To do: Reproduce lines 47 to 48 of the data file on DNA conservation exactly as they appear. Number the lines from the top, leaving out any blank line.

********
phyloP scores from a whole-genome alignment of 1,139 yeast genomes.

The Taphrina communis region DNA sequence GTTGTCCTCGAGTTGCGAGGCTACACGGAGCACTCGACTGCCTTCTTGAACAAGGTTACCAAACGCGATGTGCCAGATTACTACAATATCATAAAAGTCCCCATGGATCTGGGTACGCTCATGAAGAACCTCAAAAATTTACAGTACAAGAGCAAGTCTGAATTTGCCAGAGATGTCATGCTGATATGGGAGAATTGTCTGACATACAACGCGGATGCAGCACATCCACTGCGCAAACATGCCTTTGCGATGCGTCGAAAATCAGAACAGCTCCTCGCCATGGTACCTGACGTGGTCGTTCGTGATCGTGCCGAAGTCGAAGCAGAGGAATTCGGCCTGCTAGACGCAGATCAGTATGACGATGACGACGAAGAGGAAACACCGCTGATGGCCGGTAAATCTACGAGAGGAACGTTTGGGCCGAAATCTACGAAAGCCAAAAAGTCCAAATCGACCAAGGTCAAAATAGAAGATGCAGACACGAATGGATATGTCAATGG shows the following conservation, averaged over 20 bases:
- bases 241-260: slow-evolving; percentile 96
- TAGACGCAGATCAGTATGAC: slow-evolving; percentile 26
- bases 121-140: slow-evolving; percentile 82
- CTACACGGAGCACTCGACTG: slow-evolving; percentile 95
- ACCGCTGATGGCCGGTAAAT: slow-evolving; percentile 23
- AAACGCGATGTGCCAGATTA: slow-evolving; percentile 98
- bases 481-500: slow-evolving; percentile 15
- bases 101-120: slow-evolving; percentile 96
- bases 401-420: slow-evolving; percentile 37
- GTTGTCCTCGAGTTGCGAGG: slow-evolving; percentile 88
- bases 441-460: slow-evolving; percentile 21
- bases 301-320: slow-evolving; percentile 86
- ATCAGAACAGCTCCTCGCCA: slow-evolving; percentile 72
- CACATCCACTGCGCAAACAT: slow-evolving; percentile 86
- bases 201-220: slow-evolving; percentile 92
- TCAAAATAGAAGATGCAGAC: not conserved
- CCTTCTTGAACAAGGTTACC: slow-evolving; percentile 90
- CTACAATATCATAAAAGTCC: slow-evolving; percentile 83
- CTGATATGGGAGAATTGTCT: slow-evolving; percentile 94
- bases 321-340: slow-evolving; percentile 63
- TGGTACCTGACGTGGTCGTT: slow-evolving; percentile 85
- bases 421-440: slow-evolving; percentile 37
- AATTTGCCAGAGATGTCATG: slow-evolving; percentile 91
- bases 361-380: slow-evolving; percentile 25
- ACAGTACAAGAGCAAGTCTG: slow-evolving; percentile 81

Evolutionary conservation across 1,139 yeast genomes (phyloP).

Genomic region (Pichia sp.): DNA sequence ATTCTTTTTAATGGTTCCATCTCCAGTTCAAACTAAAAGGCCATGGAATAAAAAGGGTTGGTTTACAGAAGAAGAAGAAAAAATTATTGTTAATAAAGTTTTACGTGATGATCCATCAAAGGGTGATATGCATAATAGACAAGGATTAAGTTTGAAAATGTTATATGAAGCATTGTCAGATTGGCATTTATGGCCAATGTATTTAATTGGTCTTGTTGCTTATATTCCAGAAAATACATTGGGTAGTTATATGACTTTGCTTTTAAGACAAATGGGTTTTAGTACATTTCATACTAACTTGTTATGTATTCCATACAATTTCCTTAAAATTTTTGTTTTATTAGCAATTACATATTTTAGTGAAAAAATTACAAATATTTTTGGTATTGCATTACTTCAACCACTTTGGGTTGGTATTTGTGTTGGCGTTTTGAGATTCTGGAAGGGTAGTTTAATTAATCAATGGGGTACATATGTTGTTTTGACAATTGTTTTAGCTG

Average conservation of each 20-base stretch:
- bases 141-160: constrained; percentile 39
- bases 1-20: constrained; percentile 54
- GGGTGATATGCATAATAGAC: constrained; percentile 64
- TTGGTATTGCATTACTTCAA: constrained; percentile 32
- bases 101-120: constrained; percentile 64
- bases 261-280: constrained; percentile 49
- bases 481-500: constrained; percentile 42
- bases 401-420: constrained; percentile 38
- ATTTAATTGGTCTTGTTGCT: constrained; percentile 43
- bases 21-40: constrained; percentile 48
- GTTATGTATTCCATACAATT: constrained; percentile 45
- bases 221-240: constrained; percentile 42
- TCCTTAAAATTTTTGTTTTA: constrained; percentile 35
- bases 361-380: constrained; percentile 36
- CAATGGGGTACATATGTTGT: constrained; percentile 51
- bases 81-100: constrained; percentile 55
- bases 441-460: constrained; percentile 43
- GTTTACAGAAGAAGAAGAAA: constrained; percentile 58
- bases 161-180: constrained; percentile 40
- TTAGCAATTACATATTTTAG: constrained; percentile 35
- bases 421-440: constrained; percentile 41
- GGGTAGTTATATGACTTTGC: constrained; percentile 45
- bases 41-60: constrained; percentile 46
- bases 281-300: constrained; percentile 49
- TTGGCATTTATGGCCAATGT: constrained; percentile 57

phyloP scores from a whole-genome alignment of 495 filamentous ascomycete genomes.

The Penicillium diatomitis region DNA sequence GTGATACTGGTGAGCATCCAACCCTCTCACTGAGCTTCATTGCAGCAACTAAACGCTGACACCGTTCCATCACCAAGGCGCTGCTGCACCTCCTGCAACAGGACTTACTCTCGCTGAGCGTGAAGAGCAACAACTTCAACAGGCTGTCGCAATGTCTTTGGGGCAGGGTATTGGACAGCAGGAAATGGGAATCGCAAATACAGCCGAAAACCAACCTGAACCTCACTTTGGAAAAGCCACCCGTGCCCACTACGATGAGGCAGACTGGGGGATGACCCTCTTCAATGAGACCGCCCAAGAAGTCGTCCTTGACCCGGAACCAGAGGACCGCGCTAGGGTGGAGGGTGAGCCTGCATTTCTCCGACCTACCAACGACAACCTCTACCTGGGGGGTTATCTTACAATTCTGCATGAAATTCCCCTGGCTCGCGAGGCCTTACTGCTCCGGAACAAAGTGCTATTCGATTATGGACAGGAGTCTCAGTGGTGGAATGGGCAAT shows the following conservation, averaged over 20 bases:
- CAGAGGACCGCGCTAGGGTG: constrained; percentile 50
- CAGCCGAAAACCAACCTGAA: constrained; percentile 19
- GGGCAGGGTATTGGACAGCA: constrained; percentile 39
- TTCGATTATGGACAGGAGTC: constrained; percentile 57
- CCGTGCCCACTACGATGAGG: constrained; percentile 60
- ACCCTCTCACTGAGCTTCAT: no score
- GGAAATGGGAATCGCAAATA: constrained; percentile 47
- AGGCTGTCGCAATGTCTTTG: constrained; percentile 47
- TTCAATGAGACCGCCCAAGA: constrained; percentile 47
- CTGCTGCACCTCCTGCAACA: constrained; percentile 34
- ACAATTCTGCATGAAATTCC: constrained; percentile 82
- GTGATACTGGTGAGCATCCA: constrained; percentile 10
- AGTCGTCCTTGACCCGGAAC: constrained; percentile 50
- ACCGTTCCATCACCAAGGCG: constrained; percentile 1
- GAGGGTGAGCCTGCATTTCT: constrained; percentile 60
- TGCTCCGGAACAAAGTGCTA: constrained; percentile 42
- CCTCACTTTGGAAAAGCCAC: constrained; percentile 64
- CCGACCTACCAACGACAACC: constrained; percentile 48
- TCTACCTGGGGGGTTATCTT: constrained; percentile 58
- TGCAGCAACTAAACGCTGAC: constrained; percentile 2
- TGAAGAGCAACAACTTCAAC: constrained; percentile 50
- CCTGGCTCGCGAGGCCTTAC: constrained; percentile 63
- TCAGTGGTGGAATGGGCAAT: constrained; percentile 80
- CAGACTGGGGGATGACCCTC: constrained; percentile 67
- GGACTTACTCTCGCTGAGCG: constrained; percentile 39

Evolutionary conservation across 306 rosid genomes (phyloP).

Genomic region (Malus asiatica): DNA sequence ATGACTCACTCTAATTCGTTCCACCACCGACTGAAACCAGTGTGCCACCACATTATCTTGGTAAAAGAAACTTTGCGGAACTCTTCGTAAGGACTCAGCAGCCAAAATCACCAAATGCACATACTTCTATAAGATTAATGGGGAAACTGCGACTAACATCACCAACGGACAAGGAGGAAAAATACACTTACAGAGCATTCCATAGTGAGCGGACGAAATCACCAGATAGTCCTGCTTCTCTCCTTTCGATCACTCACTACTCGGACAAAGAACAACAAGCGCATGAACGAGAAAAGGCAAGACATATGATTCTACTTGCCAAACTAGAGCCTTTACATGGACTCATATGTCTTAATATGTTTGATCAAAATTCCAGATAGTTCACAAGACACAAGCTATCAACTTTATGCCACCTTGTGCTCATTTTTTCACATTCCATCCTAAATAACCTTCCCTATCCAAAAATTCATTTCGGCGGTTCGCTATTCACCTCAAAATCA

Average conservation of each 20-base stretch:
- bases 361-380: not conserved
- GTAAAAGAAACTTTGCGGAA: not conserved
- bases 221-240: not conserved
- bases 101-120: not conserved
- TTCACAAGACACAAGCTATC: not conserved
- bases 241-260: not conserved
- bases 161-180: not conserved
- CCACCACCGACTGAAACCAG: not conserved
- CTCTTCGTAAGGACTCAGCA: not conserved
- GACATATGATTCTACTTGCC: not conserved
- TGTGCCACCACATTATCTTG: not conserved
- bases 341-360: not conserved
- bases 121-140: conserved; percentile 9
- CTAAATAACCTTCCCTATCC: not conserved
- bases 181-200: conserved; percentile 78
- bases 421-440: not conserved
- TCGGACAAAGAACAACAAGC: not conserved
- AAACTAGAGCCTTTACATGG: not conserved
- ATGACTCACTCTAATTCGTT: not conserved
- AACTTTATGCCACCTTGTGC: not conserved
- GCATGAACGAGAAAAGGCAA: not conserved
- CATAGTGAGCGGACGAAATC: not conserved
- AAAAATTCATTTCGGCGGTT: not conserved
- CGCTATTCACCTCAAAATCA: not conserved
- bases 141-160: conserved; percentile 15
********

- bases 441-460: constrained; percentile 43
- GTTTACAGAAGAAGAAGAAA: constrained; percentile 58